It's a riveting story of how an idea -- counterinsurgency -- was grasped by a few far-sighted Army officers and then turned into military doctrine and operational practice in Iraq and Afghanistan. Kaplan's heroes -- Gen. David Petraeus at the center, but many mentors and acolytes as well -- are labeled "insurgents" because they challenged the Army's post-Vietnam conventional wisdom that irregular, asymmetric, "low intensity" conflicts would not and should not be fought. They won acceptance of their ideas after several years of unsuccessful combat in Afghanistan and Iraq because the old doctrine of just killing the enemy had failed. Regrettably, though the new approach was tried in both places, it was not matched by needed changes by the host governments.

Kaplan provides fascinating details of how the insurgents met each other, collaborated openly or secretly in developing ideas and policy recommendations, and ultimately won top level support to put their ideas into practice. For Washington insiders, it's a story of creative networking, how captains and majors made the contacts and got the jobs that led to influence and power years later. For them, whom they knew mattered at least as much as what they knew.

Unlike the typical journalist's book set in Washington and centered on the White House, this covers both Washington and Baghdad and Kabul, and tells the stories of the men and women who fought the wars and tried to learn useful lessons from the experience. It's not about national politics but about institutional change in one of our oldest institutions, the U.S. Army.

Tuesday, January 22, 2013

McChrystal takeaways

I've just finished former General Stanley McChrystal's memoir, My Share of the Task. The book is overly long, with too many incidental details, but it provides illuminating insights and revelations about U.S. civil-military relations and the conduct of the wars in Iraq and Afghanistan. While his removal from command in Afghanistan was necessary and proper after his staff made numerous demeaning comments about their civilian superiors, it's a shame that the consequence was the loss of such a thoroughly professional officer.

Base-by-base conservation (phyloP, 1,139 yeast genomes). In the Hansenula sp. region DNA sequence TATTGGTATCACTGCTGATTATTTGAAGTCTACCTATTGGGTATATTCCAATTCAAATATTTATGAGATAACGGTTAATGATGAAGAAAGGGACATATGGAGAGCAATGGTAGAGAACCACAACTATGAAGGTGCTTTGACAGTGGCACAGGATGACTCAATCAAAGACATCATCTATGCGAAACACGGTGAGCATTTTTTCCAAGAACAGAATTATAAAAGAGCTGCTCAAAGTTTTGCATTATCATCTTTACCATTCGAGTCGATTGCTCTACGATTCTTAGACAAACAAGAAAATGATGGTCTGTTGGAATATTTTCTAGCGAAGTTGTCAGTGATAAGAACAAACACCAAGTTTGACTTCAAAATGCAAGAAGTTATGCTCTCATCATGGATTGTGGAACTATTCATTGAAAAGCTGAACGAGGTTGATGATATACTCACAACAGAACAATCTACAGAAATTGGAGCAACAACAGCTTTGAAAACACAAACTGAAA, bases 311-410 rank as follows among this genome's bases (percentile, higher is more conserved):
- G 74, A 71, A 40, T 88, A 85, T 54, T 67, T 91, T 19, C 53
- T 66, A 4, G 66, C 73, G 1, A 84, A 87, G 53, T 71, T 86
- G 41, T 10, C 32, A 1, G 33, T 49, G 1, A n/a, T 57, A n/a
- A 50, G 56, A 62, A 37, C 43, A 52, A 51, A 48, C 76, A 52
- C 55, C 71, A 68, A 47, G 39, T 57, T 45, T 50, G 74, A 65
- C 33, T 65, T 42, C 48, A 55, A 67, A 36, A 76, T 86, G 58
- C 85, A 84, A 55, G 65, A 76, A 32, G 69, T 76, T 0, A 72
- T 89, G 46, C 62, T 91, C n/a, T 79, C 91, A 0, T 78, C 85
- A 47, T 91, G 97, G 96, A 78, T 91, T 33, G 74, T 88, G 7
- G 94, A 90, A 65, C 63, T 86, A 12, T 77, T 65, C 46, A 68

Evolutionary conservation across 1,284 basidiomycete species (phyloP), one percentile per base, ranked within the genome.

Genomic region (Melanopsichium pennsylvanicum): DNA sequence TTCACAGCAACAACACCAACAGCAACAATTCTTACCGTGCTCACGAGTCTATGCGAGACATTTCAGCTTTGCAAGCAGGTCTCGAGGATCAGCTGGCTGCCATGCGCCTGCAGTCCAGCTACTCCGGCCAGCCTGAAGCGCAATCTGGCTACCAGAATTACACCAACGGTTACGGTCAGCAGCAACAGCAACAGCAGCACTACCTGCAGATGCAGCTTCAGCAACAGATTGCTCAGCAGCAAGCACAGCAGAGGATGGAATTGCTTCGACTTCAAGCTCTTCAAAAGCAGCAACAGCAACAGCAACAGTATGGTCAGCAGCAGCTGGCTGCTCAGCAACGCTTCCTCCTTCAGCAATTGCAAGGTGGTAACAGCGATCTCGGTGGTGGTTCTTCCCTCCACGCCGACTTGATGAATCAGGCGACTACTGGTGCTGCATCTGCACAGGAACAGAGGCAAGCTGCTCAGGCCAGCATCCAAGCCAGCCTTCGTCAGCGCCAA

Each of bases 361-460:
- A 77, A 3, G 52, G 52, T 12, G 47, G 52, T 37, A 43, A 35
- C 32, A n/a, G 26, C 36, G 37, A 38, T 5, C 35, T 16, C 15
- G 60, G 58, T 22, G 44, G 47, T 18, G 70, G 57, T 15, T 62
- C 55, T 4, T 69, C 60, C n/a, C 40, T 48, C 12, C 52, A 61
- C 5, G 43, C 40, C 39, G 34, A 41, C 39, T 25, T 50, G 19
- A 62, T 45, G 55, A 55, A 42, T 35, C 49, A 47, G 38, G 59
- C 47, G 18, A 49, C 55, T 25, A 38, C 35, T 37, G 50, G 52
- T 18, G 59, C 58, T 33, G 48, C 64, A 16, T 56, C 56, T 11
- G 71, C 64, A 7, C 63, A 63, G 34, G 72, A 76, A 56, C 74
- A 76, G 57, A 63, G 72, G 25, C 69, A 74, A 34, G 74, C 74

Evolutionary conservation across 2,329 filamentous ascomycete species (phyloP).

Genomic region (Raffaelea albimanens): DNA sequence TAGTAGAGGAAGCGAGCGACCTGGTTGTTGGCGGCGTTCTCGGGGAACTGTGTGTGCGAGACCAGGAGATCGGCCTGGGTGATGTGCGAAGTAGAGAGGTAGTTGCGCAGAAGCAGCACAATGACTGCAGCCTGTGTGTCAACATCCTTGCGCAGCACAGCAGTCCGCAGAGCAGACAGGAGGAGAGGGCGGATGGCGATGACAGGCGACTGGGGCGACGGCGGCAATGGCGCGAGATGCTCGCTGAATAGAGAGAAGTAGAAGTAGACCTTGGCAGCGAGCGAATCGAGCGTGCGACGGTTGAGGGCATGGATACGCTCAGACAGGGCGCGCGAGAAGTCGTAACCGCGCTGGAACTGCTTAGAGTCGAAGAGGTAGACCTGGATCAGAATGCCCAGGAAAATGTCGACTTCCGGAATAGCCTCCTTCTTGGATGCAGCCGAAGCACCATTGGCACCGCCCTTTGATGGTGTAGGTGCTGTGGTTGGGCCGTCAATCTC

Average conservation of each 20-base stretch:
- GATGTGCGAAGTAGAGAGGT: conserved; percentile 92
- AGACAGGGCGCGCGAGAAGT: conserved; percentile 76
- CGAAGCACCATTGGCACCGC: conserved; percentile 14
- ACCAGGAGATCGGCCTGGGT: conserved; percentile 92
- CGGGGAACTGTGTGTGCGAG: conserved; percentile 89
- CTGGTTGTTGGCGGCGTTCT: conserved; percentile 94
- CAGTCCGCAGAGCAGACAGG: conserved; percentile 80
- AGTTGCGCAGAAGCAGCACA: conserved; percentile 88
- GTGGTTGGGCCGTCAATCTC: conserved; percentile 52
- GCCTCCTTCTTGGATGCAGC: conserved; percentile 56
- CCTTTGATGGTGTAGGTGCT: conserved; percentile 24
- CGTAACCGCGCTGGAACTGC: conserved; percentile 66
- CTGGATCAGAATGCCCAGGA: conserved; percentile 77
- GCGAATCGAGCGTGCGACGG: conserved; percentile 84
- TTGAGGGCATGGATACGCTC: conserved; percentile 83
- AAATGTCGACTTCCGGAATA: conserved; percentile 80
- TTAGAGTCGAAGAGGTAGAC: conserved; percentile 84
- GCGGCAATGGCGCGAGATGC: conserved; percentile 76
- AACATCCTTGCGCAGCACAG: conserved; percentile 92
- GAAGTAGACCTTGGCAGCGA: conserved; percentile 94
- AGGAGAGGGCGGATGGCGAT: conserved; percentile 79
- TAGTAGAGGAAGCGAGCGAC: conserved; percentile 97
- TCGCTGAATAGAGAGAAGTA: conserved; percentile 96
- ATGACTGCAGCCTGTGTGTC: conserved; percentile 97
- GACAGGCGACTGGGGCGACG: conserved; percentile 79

My takeaways:
  • Rumsfeld's "famously abrasive style" led to an atmosphere in the Pentagon that was "often tentative and sometimes anxious." [80]
  • In early 2004, there was "counterproductive infighting" among CIA, State, Defense and others over how to pursue Al Qaeda. "No alliance could be as infuriating or as productive as my relationship with the CIA." [116, 118]
  • When he became Director of the Joint Staff in June 2008, JCS Chairman Adm. Mullen told him to "attack and destroy the network." Which one? "Ours." [Joint Staff and Pentagon] "Tear it down and rebuild it to be faster, more transparent, and more effective." [279]
  • The first months of the Obama administration "saw the emergence of an unfortunate deficit of trust between the White House and the Department of Defense, largely arising from the decision-making process on Afghanistan." [284] "I saw good people all trying to reach a positive outcome, but approaching the problem from different cultures and perspectives, often speaking with different vocabularies. I hoped time working together would create more trust and a common picture." [287]
  • In preparing his assessment and recommendations for Afghanistan policy, "The process of formulating, negotiating, articulating, and then prosecuting even a largely military campaign involved politics at multiple levels that were impossible to ignore." [351]
  • The supposed fight over whether the mission was to "Defeat" or "Degrade" the Taliban was not significant. Either term fit the plan McChrystal envisioned. [352-53]
  • He told the president he could live with Obama's decisions in December 2009, and said the announcement of a withdrawal date was not fatal to the mission. [357] "As with most presidential decisions in wartime, there was something for everyone to like and something for everyone to hate." [359]

Europe's half-vast military capabilites

Former Defense Secretary Bob Gates repeatedly warned NATO members that they had to modernize their forces and not expect the United States to fill in all the gaps. The Libyan intervention exposed some weaknesses. Deeper intervention in Syria is limited by U.S. caution and European deficiencies. And now Mali is providing new evidence of at least French deficiencies.

According to the Financial Times, the French are complaining that U.S. officials are "dragging their feet" about providing three aerial refueling tankers.  The FT says the United States, after first demanding that the French pay the $20 million cost, has now agreed to use C-17s to ferry French troops into Mali at no cost.

As an American taxpayer, I have no problem with the U.S. government seeking reimbursement for services and equipment provided to allies except in very special cases. [In the 1991 Gulf War, allies provided funds offsetting U.S. costs.] But we should be cautious about being sucked into conflicts we might otherwise avoid. And our allies should learn that they need to have more capability if they wish to play in thebig leagues.